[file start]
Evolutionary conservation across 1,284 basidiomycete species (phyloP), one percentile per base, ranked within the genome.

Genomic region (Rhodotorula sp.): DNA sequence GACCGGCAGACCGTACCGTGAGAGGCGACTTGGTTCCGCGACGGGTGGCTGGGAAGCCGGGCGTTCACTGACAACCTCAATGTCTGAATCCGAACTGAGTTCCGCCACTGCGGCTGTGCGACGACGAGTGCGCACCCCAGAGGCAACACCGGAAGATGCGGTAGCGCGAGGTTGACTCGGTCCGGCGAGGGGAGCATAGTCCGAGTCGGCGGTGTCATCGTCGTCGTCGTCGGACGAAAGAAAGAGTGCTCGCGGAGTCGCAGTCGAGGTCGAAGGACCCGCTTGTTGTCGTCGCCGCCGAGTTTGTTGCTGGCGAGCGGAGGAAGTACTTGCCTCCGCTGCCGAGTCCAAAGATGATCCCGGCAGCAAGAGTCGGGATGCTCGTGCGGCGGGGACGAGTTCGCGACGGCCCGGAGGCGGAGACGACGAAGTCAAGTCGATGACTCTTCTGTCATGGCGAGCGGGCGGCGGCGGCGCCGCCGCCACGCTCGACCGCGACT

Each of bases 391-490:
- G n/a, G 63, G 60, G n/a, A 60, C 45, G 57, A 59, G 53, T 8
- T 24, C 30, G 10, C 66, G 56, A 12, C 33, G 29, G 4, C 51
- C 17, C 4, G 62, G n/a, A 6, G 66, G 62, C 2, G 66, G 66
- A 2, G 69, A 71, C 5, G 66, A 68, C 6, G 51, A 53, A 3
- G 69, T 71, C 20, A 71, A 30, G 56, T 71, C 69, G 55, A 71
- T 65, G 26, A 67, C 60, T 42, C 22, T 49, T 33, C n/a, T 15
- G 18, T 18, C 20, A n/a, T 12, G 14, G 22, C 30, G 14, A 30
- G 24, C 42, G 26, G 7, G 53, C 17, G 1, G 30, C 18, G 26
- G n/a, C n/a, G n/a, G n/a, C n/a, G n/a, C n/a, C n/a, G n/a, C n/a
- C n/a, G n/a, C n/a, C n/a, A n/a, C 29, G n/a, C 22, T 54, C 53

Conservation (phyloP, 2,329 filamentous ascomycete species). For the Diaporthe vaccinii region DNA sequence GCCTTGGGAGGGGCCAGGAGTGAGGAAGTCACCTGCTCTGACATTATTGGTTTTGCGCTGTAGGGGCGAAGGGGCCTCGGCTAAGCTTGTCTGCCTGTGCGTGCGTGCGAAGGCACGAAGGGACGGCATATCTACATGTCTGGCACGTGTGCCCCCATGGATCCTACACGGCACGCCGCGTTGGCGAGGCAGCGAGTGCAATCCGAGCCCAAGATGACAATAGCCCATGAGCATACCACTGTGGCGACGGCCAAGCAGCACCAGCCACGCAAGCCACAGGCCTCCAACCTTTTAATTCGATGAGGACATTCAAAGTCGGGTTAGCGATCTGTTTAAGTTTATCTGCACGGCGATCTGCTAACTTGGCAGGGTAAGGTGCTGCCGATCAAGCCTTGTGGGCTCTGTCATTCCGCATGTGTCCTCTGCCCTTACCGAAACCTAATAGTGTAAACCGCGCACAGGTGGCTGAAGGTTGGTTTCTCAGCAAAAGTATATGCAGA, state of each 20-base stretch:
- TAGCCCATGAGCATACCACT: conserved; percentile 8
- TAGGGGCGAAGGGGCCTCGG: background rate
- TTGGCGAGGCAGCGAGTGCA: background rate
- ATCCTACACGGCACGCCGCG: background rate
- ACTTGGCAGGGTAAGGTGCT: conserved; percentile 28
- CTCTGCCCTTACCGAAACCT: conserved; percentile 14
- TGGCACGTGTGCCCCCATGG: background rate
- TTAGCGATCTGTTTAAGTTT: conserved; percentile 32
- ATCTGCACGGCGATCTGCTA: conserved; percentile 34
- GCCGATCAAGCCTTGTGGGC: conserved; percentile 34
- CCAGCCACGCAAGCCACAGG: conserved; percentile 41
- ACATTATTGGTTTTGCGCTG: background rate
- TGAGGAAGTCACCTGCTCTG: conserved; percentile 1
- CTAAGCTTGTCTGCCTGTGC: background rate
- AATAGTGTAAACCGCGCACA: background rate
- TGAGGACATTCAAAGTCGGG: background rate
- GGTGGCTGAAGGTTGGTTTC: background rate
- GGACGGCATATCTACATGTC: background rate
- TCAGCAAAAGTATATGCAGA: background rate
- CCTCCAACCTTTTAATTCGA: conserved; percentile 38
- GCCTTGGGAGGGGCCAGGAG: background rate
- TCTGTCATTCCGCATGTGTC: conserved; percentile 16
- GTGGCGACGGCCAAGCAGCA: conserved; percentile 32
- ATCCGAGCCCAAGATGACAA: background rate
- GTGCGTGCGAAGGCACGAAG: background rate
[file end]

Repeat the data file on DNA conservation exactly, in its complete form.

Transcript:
Evolutionary conservation across 1,284 basidiomycete species (phyloP), one percentile per base, ranked within the genome.

Genomic region (Rhodotorula sp.): DNA sequence GACCGGCAGACCGTACCGTGAGAGGCGACTTGGTTCCGCGACGGGTGGCTGGGAAGCCGGGCGTTCACTGACAACCTCAATGTCTGAATCCGAACTGAGTTCCGCCACTGCGGCTGTGCGACGACGAGTGCGCACCCCAGAGGCAACACCGGAAGATGCGGTAGCGCGAGGTTGACTCGGTCCGGCGAGGGGAGCATAGTCCGAGTCGGCGGTGTCATCGTCGTCGTCGTCGGACGAAAGAAAGAGTGCTCGCGGAGTCGCAGTCGAGGTCGAAGGACCCGCTTGTTGTCGTCGCCGCCGAGTTTGTTGCTGGCGAGCGGAGGAAGTACTTGCCTCCGCTGCCGAGTCCAAAGATGATCCCGGCAGCAAGAGTCGGGATGCTCGTGCGGCGGGGACGAGTTCGCGACGGCCCGGAGGCGGAGACGACGAAGTCAAGTCGATGACTCTTCTGTCATGGCGAGCGGGCGGCGGCGGCGCCGCCGCCACGCTCGACCGCGACT

Each of bases 391-490:
- G n/a, G 63, G 60, G n/a, A 60, C 45, G 57, A 59, G 53, T 8
- T 24, C 30, G 10, C 66, G 56, A 12, C 33, G 29, G 4, C 51
- C 17, C 4, G 62, G n/a, A 6, G 66, G 62, C 2, G 66, G 66
- A 2, G 69, A 71, C 5, G 66, A 68, C 6, G 51, A 53, A 3
- G 69, T 71, C 20, A 71, A 30, G 56, T 71, C 69, G 55, A 71
- T 65, G 26, A 67, C 60, T 42, C 22, T 49, T 33, C n/a, T 15
- G 18, T 18, C 20, A n/a, T 12, G 14, G 22, C 30, G 14, A 30
- G 24, C 42, G 26, G 7, G 53, C 17, G 1, G 30, C 18, G 26
- G n/a, C n/a, G n/a, G n/a, C n/a, G n/a, C n/a, C n/a, G n/a, C n/a
- C n/a, G n/a, C n/a, C n/a, A n/a, C 29, G n/a, C 22, T 54, C 53

Conservation (phyloP, 2,329 filamentous ascomycete species). For the Diaporthe vaccinii region DNA sequence GCCTTGGGAGGGGCCAGGAGTGAGGAAGTCACCTGCTCTGACATTATTGGTTTTGCGCTGTAGGGGCGAAGGGGCCTCGGCTAAGCTTGTCTGCCTGTGCGTGCGTGCGAAGGCACGAAGGGACGGCATATCTACATGTCTGGCACGTGTGCCCCCATGGATCCTACACGGCACGCCGCGTTGGCGAGGCAGCGAGTGCAATCCGAGCCCAAGATGACAATAGCCCATGAGCATACCACTGTGGCGACGGCCAAGCAGCACCAGCCACGCAAGCCACAGGCCTCCAACCTTTTAATTCGATGAGGACATTCAAAGTCGGGTTAGCGATCTGTTTAAGTTTATCTGCACGGCGATCTGCTAACTTGGCAGGGTAAGGTGCTGCCGATCAAGCCTTGTGGGCTCTGTCATTCCGCATGTGTCCTCTGCCCTTACCGAAACCTAATAGTGTAAACCGCGCACAGGTGGCTGAAGGTTGGTTTCTCAGCAAAAGTATATGCAGA, state of each 20-base stretch:
- TAGCCCATGAGCATACCACT: conserved; percentile 8
- TAGGGGCGAAGGGGCCTCGG: background rate
- TTGGCGAGGCAGCGAGTGCA: background rate
- ATCCTACACGGCACGCCGCG: background rate
- ACTTGGCAGGGTAAGGTGCT: conserved; percentile 28
- CTCTGCCCTTACCGAAACCT: conserved; percentile 14
- TGGCACGTGTGCCCCCATGG: background rate
- TTAGCGATCTGTTTAAGTTT: conserved; percentile 32
- ATCTGCACGGCGATCTGCTA: conserved; percentile 34
- GCCGATCAAGCCTTGTGGGC: conserved; percentile 34
- CCAGCCACGCAAGCCACAGG: conserved; percentile 41
- ACATTATTGGTTTTGCGCTG: background rate
- TGAGGAAGTCACCTGCTCTG: conserved; percentile 1
- CTAAGCTTGTCTGCCTGTGC: background rate
- AATAGTGTAAACCGCGCACA: background rate
- TGAGGACATTCAAAGTCGGG: background rate
- GGTGGCTGAAGGTTGGTTTC: background rate
- GGACGGCATATCTACATGTC: background rate
- TCAGCAAAAGTATATGCAGA: background rate
- CCTCCAACCTTTTAATTCGA: conserved; percentile 38
- GCCTTGGGAGGGGCCAGGAG: background rate
- TCTGTCATTCCGCATGTGTC: conserved; percentile 16
- GTGGCGACGGCCAAGCAGCA: conserved; percentile 32
- ATCCGAGCCCAAGATGACAA: background rate
- GTGCGTGCGAAGGCACGAAG: background rate